When this year began, I was trying to do it all. I was editor of the Multimedia section at PopMatters, I was writing for the Raleigh News & Observer, I’d just appeared on a Brainy Gamer podcast (which, despite my awful performance, I remain proud of), and I was preparing my first (and, to date, only) piece for The Escapist. All of this, while I was trying to finish up a second master’s degree, this one in Computational Linguistics. Oh, and I have a day job, a wife, and three kids. Something had to give. Eventually, almost everything did.
The first thing to go was the PopMatters editorship. I loved being editor at PopMatters, but a 10-hour-per-week job where you’re paid in product is not conducive to good health or sanity when you’re juggling all those other things. I passed off the editorship to G. Christopher Williams, who has been incredible, particularly in his support and expansion of the Moving Pixels blog. One down.
The Escapist piece came due in a time of sickness in the midst of a difficult semester of studies, and the amount of time I was able to invest in it was far lower than I had hoped; thankfully, the editor at the magazine was patient, and worked me through some changes that made it publishable. Still, it’s certainly not the best thing I’ve ever written, and parts of it I’m downright ashamed of. By the time April began, however, it had been published, and it was in the past, too.
I graduated in September. That Master’s Thesis was painful, but at least it was interesting, and figuring out the line between pissing off Google and not pissing off Google with automated searches was kind of fun in a way.
Things coasted along until November, when everything exploded. My lovely wife, well on her way to a PhD, was in the midst of a very busy semester, I was unsatisfied with my job (not least due to my performance at that job, which was adequate, but hardly stellar), and I felt like my wonderful children were getting short shrift as I tried to juggle the obligations of writing at PopMatters, the paper, and this here new blog that I was just getting off the ground. I killed the blog. I deactivated my Twitter account. I told PopMatters not to send me anything. I left the grid.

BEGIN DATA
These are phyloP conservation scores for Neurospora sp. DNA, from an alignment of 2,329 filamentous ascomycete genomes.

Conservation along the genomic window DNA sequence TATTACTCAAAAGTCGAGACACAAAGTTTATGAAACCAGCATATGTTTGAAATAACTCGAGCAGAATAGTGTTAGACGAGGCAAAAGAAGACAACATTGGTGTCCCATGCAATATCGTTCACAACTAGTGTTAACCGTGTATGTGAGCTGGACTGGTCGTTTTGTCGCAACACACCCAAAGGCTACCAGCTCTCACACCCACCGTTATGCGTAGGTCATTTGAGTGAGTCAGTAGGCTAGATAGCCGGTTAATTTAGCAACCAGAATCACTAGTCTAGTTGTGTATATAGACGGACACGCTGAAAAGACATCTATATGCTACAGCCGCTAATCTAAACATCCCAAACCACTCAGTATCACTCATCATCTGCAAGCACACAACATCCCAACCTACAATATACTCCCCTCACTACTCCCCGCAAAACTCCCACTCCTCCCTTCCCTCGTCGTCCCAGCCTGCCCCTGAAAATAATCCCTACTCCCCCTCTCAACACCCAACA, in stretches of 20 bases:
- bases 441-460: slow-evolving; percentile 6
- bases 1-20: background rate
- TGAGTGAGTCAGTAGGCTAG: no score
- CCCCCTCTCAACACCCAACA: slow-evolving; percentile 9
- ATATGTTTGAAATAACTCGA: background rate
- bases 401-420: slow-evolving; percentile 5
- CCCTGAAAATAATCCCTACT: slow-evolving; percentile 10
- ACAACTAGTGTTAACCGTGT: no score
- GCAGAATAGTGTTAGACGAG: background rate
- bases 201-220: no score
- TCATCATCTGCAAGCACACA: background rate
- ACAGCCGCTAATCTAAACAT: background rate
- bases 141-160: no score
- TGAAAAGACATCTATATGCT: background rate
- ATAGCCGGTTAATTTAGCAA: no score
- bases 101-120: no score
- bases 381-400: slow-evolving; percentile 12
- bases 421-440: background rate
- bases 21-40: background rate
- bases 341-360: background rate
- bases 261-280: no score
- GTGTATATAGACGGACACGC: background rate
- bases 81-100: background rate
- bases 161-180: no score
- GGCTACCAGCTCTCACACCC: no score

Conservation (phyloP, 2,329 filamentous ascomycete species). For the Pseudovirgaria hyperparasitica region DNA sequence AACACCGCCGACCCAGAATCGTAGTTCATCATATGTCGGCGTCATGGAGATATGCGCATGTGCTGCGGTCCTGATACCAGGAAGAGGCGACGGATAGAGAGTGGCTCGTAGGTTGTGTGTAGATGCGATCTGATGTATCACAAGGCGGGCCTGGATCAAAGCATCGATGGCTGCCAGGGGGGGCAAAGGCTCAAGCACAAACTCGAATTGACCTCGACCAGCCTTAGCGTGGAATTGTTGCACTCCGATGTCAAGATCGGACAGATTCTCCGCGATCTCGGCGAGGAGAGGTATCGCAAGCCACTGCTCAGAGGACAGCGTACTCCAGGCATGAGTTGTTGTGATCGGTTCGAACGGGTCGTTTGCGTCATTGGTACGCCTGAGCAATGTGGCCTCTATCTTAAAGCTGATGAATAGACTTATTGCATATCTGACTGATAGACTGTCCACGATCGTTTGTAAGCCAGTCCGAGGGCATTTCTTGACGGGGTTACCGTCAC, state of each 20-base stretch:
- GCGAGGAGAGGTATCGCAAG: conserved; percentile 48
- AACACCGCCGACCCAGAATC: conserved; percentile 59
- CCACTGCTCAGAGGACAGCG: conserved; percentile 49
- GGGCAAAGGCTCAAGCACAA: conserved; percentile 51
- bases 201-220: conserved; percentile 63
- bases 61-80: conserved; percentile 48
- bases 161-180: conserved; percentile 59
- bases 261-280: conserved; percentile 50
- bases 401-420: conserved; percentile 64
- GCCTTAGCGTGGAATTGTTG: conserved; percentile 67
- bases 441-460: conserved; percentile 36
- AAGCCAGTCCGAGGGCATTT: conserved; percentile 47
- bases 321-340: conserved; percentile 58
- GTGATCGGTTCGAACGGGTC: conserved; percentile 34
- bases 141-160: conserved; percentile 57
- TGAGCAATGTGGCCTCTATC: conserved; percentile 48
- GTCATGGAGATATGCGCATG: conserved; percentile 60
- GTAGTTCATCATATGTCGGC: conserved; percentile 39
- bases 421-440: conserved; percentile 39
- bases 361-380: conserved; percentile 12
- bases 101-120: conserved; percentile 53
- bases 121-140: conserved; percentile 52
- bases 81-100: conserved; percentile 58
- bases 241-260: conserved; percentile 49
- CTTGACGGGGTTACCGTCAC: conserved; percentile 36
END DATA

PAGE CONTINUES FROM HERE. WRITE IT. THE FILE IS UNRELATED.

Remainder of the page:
And then my wife smacked some sense into me.
“Why would you give up on something you love, something that gives you that kind of a release?”
She was right, of course. So this blog post is for her.
We took the kids — actually, we took a lot of kids, eight kids — to see The Princess and the Frog last night. Much of our time was spent keeping the kids quiet and happy and not peeing in the seats, but in between the chaos, there was time to catch enough of the movie to take a message from it, a message that even grownups could stand to remember once in a while: Hard work is great, but never lose sight of what’s important. I can work, I can write, I can even study, but all of that is nothing without my family.
So this is my advice for the coming year, to any of the aspiring writers and journalists who might happen to be reading this: keep working. Keep doing what you’re doing. But don’t burn out. If playing video games, or listening to music, or reading, or writing about any of these things starts to feel like a drag, stop. Just stop. Spend a night with your kids, go out and see a show, lie on top of your car and look at the stars…find something to center yourself. Nobody can survive the constant crush of pressure that can come with trying to make a name for yourself — whether at your job, in the online world, or wherever — without balance. Create a schedule. Limit the time you work on certain things. Do whatever it takes for you to find that balance.
Here’s to a productive, worthwhile 2010.